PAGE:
The Dedicated Welcoming of the Badalov Family

Orxen takes us inside the house where we would stayinvites us to living room table.

He serves us Turkish tea, the black kind but served reddish, from a flowery ceramic teapot to tiny glass cups.

Like Idris, Orxen spoke little or nothing but Azeri and Russian.

We, despite having promised time and time again that we would learn Russian, continued to master only five or six words.

At the time, with the hunger we all shared, those five words seemed to multiply, as happened with the platters, plates and small plates, the vehicles for the successive Azerbaijani snacks.

Tasked with welcoming us, Orxen was forced to interrupt some other activity . Idris would still return to Quba.

We, could not forget the splendid photogeny with which Khinalig had received us.

And we worried that, from one moment to the next, the entire valley would be in shadow.

In this shared restlessness, we all speed up the meal. Idris and Orxen return to their lives.

We put the backpacks on our backs and we set out to discover Khinalig, with more urgency, from a point overlooking from which we could admire it and its adjustments to the setting sun, in panoramic format.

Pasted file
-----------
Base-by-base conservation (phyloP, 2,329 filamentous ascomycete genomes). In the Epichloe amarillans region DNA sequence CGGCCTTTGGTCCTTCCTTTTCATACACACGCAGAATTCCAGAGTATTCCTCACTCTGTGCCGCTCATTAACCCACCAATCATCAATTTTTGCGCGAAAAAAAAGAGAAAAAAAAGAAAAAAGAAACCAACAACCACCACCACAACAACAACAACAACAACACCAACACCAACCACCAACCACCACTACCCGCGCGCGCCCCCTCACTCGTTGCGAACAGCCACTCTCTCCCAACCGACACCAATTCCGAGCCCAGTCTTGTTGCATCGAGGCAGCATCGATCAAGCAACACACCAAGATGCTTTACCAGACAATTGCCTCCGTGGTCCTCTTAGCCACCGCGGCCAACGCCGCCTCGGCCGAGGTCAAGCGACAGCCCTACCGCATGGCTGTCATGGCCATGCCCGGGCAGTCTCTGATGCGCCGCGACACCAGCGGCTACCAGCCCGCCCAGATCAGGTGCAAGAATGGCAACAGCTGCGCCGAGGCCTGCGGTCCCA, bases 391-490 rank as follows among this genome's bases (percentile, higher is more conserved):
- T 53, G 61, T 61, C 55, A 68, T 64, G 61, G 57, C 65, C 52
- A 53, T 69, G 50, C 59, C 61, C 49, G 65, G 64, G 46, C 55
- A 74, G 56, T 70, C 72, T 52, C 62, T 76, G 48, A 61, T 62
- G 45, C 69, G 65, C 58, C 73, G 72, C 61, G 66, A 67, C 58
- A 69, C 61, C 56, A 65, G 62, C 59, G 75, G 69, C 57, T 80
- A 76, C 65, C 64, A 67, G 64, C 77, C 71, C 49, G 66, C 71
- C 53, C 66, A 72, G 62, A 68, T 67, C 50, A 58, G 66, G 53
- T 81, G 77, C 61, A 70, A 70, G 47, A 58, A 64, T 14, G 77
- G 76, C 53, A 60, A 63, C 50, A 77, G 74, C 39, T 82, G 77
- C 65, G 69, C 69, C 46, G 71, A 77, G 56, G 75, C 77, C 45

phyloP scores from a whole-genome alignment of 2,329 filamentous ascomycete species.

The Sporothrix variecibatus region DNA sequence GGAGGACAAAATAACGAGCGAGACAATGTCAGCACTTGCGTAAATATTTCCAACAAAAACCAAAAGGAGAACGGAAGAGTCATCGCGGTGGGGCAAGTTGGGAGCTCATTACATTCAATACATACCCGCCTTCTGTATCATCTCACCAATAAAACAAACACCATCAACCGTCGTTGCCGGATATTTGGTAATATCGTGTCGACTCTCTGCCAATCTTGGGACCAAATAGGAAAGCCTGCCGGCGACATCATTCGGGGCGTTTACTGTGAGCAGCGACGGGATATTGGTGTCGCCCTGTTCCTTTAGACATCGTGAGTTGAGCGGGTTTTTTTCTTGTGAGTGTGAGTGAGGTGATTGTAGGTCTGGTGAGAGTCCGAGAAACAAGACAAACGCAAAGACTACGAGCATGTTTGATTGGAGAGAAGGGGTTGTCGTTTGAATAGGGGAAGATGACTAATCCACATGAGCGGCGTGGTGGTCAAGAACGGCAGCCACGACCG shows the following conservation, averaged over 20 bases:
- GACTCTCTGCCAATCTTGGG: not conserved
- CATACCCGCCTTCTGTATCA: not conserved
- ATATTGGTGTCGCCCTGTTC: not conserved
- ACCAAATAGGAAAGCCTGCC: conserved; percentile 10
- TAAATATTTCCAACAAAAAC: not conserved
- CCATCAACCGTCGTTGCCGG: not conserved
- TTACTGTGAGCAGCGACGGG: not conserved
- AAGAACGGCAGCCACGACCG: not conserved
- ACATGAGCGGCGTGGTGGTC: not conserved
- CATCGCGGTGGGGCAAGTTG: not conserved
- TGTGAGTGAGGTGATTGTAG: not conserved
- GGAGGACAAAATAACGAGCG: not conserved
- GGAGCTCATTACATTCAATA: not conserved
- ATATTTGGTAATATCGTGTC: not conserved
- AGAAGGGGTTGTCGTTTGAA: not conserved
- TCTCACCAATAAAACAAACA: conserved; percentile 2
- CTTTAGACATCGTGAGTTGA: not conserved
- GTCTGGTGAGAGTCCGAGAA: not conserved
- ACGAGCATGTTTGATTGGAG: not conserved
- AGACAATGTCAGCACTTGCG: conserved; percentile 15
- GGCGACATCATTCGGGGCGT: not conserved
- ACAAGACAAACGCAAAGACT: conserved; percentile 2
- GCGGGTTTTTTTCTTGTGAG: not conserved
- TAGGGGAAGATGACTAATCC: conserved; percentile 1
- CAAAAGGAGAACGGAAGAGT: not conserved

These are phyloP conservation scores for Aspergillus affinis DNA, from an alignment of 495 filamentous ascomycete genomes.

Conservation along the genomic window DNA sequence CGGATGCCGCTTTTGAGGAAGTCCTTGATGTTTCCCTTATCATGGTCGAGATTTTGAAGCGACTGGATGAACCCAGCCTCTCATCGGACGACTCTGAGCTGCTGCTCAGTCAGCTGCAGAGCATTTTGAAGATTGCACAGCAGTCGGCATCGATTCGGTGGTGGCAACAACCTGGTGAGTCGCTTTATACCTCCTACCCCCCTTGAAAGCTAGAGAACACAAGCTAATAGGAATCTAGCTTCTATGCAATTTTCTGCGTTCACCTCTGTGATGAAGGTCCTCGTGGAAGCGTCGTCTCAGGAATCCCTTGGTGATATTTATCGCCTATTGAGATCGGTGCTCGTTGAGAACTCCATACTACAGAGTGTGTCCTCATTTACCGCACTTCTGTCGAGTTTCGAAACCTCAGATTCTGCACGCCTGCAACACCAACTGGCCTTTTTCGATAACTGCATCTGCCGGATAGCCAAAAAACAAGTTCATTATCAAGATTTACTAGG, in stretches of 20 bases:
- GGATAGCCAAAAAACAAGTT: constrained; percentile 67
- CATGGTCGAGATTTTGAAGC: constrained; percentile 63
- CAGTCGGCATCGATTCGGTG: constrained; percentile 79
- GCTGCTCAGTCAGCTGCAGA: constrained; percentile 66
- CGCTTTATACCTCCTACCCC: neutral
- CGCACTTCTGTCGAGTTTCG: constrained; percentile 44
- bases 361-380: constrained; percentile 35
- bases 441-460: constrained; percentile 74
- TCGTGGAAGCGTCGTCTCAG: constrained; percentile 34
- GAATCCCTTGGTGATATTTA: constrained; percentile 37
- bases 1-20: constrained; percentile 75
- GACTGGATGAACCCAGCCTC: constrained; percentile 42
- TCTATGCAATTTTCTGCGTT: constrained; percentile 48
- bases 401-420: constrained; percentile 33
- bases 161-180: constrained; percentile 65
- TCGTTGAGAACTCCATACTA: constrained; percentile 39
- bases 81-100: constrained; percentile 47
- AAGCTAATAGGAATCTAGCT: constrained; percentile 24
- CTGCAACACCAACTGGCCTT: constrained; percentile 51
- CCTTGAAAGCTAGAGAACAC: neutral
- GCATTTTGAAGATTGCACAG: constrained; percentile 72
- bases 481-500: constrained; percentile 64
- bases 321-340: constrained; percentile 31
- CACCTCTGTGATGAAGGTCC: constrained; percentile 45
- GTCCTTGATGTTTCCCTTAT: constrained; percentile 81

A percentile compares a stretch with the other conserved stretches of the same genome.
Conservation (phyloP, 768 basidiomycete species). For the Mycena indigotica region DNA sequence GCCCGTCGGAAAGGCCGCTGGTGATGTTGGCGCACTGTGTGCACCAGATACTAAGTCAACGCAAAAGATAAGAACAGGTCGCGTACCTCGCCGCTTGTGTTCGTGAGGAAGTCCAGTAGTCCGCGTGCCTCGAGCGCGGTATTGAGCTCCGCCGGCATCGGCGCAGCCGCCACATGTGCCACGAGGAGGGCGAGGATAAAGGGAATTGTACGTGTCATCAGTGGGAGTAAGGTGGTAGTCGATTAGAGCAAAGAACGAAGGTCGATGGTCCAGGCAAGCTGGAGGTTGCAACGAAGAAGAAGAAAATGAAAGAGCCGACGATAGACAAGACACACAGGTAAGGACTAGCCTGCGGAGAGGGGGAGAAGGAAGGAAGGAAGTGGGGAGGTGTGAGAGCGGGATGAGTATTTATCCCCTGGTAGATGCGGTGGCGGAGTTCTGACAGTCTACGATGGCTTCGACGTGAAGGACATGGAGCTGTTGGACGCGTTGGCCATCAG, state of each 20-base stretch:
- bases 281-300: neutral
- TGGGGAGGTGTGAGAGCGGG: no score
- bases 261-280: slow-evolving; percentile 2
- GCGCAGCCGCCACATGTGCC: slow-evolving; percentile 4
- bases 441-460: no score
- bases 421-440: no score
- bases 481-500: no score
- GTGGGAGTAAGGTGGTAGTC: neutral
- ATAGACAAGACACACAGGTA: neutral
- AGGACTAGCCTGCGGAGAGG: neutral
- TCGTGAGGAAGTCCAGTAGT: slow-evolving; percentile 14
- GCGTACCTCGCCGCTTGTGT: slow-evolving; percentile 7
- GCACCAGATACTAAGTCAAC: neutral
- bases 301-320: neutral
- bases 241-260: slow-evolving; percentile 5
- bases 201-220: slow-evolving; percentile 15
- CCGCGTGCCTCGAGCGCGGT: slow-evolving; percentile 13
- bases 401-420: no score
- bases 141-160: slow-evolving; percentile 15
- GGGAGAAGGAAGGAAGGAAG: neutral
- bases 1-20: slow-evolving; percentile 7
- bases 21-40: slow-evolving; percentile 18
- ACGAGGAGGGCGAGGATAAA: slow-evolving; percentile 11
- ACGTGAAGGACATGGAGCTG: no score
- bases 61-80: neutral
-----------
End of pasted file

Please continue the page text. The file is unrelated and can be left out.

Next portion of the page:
As a result of this mission, we climb a ridge of land that rose from the village's hill. We come across sheep that descend from their favorite pastures.

We walk through small stray cemeteries, signaled by carved tombstones, just slightly more yellowish than the ground.

Finally, we reach a satisfactory top. By then, the sun already yellowed the clouds.

And little by little, it warmed the look of the town.

We sit back to catch our breath and absorb the Khinalig Caucasus epic story, a past that goes back a long way.

The Thousand Year Past of the Khinalig People

Despite the altitude, archaeological studies allowed anthropologists to conclude that the area had been inhabited for around four millennia.

In a more recent era, known as Caucasian Albania, the Khinalig people, one of the minorities that make up the Shadagh ethnic group (a term derived from Mount Shadagh, 4243m) were already present.

It is estimated, in fact, that they were one of the twenty-six peoples that the traveler and Greek historian Strabo mentioned in his “Geography”.

Isolated by mountains, the Khinakig formed a culture that, like the dialect they continue to use, is unique.

At the same time, they also developed a physical profile that has become characteristic: medium-short and bulky bodies, brown hair, blue eyes, or brown.

It darkens.

We walk down to the village, here and there, followed and provoked for photographic games by kids, one of them we would discover, shortly afterwards, was the youngest member of the family who was going to welcome us.

We take refuge from the growing cold, drinking tea in a café-grocery store. There, we realize how much the locals disputed the visitors.

The owner of the grocery immediately informs us that he can host us in his place.